Hi!  My name is Lauren Goodkind and I'm a chess coach based in California.  I feel that I'm not strong enough to coach you, but you want a training partner to play and go over games, let me know!  

Blindsbury23
RAU4ever ha scritto:

I think there's a lot to say on this topic. In some sense I agree with you. A certain strong player might not understand the problem that his/her pupil is facing. A GM probably hasn't consciously struggled visualizing a knight's move. The GM learned that at an early age and didn't need to learn how to cope with it. Is the GM then the best tutor for the absolute beginner? Probably not. But the same goes for a lot of levels. A GM does not usually know what 1500 chess looks like or what their mistakes usually are. 2000-2200 players that frequent smaller chess clubs will have a much better view of what the typical mistakes could be at that level. 

At the other end, I disagree with your view that it is probably best for a chess trainer to be only a few hundred points stronger than you. From chess training I think you'd want: 1. someone who relates to your problems and can help find a solution; 2. someone who can teach you the right things; 3. someone who has good teaching skills, so that the teaching experience is a nice one. In this sense I would worry about a 1700 player teaching a 1400 player. A 1700 player has big holes in their chess understanding. Can they really teach you the right things? Or would you learn things that you'd have to 'unlearn' later. It might even take you much longer to unlearn it, because of the fact that you were 'taught' that it is good chess. 

But I think the most important aspect of a chess teacher is how well they teach. I know some 2100+ players that would make dreadful coaches. They can't explain their ideas well enough for another person to understand what they mean. I also know some 2100+ players that would make better teachers than most GM's. Rating does not necessarily matter too much. Top 100 players also use teachers. Those teachers are usually not top 100 players themselves. Dvoretsky was a strong player, but not world championship level. He was an elite chess trainer though. Same goes to Aagaard. He's a worldclass trainer. Wrote some brilliant books and worked with really strong players. But he also taught players stronger than himself.

In that sense, for kids starting out with chess, a 1500 player can be a wonderful coach. A 1900 player could be a great coach for a 1600 player if they are a great chess teacher and the 1600 has limited aspirations (reach 1700 or 1800). If the goal is to improve beyond 2000, I would argue that it would make more sense to get a strong teacher with 2200+ skill, and finding a new teacher when you start to reach 2100, unless the teacher is just an exceptional trainer.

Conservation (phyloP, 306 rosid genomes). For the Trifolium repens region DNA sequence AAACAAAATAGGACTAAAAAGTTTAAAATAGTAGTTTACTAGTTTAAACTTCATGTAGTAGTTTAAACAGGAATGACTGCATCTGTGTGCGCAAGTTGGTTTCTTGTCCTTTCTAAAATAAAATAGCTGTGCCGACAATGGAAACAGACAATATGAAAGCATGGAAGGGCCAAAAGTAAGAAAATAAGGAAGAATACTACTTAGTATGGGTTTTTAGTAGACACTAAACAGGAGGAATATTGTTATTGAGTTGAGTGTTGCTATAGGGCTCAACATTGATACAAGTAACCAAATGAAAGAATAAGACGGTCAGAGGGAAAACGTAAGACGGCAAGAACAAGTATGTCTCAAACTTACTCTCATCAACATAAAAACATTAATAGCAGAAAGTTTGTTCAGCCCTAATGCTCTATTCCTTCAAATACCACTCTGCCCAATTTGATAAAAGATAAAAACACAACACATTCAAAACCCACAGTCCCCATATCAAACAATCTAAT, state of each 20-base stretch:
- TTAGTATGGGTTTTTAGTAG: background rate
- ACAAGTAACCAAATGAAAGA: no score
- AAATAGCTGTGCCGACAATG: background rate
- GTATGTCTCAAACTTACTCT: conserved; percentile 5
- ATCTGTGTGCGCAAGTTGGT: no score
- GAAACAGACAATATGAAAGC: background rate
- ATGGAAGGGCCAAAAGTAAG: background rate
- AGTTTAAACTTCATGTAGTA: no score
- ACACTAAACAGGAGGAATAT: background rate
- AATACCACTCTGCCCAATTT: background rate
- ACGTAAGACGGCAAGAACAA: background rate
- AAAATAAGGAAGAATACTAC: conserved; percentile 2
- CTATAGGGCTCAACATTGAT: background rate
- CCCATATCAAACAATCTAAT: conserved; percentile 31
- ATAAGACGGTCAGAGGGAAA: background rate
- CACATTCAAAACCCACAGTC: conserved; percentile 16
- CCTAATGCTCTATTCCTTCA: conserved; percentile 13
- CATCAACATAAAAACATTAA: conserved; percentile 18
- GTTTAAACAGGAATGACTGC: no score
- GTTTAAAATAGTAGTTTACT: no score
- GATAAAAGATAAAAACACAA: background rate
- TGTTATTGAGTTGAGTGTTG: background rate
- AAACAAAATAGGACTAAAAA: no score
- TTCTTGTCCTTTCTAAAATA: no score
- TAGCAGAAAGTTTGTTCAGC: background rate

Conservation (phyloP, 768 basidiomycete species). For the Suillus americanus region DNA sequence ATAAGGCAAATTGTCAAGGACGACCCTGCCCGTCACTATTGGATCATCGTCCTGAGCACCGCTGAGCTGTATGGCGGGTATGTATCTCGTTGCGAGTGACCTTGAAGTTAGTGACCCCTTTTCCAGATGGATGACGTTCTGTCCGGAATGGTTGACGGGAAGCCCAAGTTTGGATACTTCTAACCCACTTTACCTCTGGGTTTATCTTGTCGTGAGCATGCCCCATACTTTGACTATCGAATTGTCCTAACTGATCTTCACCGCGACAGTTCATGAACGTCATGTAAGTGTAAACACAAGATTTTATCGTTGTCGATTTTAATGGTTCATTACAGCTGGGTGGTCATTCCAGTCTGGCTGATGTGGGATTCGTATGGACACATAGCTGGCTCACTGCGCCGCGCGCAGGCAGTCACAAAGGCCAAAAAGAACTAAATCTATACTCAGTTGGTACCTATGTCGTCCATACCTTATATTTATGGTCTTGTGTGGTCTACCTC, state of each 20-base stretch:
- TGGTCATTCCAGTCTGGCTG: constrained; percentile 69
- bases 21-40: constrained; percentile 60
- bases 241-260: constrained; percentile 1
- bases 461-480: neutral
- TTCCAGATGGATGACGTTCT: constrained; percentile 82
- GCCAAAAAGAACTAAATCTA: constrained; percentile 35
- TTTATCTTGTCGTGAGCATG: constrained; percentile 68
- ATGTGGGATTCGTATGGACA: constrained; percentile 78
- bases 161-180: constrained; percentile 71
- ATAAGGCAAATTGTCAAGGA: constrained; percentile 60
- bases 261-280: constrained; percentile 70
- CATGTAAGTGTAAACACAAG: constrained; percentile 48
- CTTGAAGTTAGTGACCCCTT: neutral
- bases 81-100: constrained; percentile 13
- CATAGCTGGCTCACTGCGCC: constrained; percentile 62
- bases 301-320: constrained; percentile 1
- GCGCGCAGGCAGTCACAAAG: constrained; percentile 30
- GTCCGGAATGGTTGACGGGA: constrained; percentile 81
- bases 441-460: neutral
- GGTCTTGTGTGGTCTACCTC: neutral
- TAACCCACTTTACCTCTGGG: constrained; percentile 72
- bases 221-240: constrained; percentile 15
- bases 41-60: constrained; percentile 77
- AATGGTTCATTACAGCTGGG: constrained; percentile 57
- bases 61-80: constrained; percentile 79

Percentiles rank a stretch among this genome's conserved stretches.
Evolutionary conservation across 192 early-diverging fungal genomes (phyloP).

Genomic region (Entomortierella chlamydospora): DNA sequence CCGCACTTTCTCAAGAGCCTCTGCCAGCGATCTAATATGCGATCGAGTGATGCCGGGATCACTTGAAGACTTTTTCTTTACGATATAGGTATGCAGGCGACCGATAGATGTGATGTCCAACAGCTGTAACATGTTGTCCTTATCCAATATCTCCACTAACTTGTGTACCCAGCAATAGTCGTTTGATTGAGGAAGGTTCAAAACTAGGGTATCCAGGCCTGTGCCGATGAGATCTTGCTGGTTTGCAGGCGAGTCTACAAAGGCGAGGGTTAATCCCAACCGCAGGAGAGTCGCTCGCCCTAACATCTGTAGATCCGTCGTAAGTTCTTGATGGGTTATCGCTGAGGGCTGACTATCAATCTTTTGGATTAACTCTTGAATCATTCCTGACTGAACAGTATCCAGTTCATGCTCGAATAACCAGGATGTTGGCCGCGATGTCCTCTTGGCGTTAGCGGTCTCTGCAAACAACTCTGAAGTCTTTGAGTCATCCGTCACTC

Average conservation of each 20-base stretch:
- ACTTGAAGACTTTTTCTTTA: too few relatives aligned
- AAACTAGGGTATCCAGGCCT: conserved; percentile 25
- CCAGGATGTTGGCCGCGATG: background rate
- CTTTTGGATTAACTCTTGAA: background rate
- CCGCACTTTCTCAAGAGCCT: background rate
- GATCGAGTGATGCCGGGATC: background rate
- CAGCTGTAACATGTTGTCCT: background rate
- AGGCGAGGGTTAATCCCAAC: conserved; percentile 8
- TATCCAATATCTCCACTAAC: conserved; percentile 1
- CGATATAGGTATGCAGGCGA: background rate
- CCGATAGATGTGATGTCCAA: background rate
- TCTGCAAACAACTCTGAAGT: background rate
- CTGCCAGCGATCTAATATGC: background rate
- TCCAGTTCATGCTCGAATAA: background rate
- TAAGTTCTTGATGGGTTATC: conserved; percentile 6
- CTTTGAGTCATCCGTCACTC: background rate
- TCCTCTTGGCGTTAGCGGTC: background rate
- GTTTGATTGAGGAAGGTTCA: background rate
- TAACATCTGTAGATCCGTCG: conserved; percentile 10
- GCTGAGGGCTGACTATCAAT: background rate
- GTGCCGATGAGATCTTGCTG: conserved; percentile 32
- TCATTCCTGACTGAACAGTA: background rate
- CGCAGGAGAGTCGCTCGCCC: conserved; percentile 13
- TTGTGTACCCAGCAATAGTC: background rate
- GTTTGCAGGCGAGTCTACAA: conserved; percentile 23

As an instructor, I share every word!

Fenil1995

Hello! I'm International master Fenil Shah and I'm a chess coach based in Indiana. If you're interested in improving chess and becoming a better player, consider DM'ing me. We can take it from there, thanks!

Gambit_Man

Hey there, prime8. I fall into a lot of that criteria, and been looking into coaching more intermediate players like yourself. I've been coached in the past myself and realize the disparity or confusion a high rated GM or IM might have when they cant figure out your needs and weaknesses. I am USCF rated 1972 in classical Chess with lots of over the board tournament experience ( USCF ID# 13060087 ). I will teach you to play aggressive, attacking openings. DM me for more info.

Drakon96

I'm an 1800 USCF, so I think my ratings are a bit inflated on here. I prefer to play in an aggressive and often unpredictable manner. Direct message me if you're interested. 

ponz111

A player who prefers to play in an aggressive and often unpredictable manner and also is rated 1800 USCF is not strong enough to be a good chess coach.

using that kind of coach---when you become stronger--you would have to unlearn much of what you "learned"